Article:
Today marks the 20th anniversary of the Las Cruces bowling alley massacre. The murders are still unsolved. Here is a link to a story by Diana M. Alba of the Las Cruces Sun-News about a documentary made on the event.
February 11, 1990
Seven people – four of them children – were herded into a bowling alley’s office Saturday, shot one after another and left to burn by gunmen who set the bloody room afire, police said. Four died, including a 3-year-old girl.
“What we have here is nothing but a massacre. You’re talking about the assassination of kids,” city police Capt. Fred Rubio said.
He said robbery may have been the motive behind the brutal executions and “for some reason or other, they decided to rid themselves of any witnesses.”
“The persons who committed this vicious crime … are the only ones who know why,” Rubio said. “God willing, we can apprehend whoever did it and ask them why.”
All but two of the victims were shot in the head with a handgun, Rubio said.
The carnage at Las Cruces Bowl was discovered by firefighters at about 8:30 a.m. Saturday. Shotgun-wielding police and U.S. Border Patrol officers – searching for two suspects – quickly set up roadblocks on all roads leading out of Las Cruces.
The roadblocks came down at about 2:30 p.m., but no arrests had been made.
The dead, all of Las Cruces, were identified as Amy Houser, 13; Steve Teran, in his 30s, and his two daughters, Paula, 7, and Victoria, 3.
Rubio to whom all questions were directed, refused to identify the three survivors. All were taken to Memorial General Hospital in Las Cruces, which would release no information.
Rubio said some of the survivors were in intensive care late Saturday and “they’re horrified.”
Dona Ana County District Attorney Doug Driggers said one of the victims crawled to a telephone and called police.
“It was very vicious,” Driggers said.
Among the survivors, Rubio said, are a 34-year-old woman and her 12-year-old daughter, who are related to Las Cruces Bowl owner Ron Senac.
Another survivor, age 30, was working at the bowling alley.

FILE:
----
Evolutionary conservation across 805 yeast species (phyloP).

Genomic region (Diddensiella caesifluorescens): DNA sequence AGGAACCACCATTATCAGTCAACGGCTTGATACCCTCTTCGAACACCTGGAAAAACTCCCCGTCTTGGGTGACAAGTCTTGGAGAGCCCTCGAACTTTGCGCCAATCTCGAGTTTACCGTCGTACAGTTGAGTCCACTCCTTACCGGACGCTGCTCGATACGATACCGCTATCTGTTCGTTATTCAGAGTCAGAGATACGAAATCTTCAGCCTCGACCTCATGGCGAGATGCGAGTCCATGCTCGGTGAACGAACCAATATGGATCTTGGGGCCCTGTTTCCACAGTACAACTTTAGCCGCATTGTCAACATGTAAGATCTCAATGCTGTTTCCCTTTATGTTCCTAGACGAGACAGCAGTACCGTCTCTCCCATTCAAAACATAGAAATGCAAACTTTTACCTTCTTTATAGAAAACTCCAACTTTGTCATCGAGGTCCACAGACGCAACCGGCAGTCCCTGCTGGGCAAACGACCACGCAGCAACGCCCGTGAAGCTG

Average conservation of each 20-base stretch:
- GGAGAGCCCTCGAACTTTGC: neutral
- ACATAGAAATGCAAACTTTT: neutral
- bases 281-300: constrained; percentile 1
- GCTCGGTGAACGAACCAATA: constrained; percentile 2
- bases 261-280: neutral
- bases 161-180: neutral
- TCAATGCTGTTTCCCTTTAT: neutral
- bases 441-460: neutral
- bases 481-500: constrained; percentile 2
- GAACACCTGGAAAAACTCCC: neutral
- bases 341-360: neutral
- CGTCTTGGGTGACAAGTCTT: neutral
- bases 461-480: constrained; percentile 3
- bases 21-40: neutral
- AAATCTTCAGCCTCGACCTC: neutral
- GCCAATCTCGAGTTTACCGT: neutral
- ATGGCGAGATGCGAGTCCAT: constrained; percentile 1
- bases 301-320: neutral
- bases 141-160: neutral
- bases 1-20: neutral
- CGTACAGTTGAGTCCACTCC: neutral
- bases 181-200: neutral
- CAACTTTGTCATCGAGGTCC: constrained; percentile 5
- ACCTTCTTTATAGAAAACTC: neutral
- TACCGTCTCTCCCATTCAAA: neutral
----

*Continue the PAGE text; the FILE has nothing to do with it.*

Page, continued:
Police artists combined witnesses’ descriptions into drawings of the two suspects, both Hispanic men. The first is about 5-foot-6, heavyset, in his late 40s or early 50s. The second is 5-foot-11 to feet, about 30 years old with short, kinky hair.
Police believe they fled the blowing alley in a green four-wheel-drive vehicle, possibly a van.
And, Rubio said, “It appears there is cash missing.”
The cold-blooded killing sent a chill through this city of about 55,000.
“I hope this was done by outsiders,” said Ofelia Carrillo, manager of the El Sombrero Restaurant next door to the bowling alley. “People from here don’t do this to each other. If people from Las Cruces did it, we’re in trouble.”
Firefighters received a fire call at 8:33 a.m. for Las Cruces Bowl, 1201 E. Armador, a popular central Las Cruces spot with bowling, billiards and a lounge featuring a big-screen television.
Firefighters found the brown cinderblock building filled with smoke billowing from an office.
Inside the smoldering office, they found the dead, dying and wounded.
“Apparantly, they were rounded up and taken to that office,” Rubio said. “Once (firefighters) drug them out, it appeared they had been shot.”
Four of the victims, including Victoria Teran, still were alive. All were sped to the hospital. The little girl was dead on arrival.
Police roped off the bowling alley area and waited for a team from the state Department of Public Safety crime lab in Santa Fe to fly to Las Cruces.
“A lot of the crime scene was contaminated” by firefighters and emergency medical personal fighting the fire and evacuating the victims, Rubio said.
“We want to get as many experts as possible and then go in and make a clean sweep.”
Albert Garcia, 22, of Las Cruces aid he was across the street at the time of the shootings.
“I heard about six or seven shots,” he said. “It sounded like caps.”
He paid no attention until police and fire trucks poured into the bowling alley’s parking lot.
Rubio said Police Chief Ron Axtell phoned Bishop Ricardo Ramirez of the Roman Catholic diocese of Las Cruces shortly after the bodes were found and asked for his help in comforting the grieving families.
Deputy New Mexico Medical Investigator Howard Cother said, “I’m sending the four victims up (to Albuquerque) for autopsy and that’s about all I can say.”
The bowling alley massacre comes less than a month after Salvador Lozano, his hands bound, died of a single bullet fired into the back of his head. Police said $500 was stolen from the Las Cruces service station where he worked.
Lozano’s widow gave birth to a girl two days after he died. His killer has not been found.
We still haven’t solved that mystery,” Rubio said. But, he added, “We don’t seriously think that (a connection between that and Saturday’s killings) is a possibility.”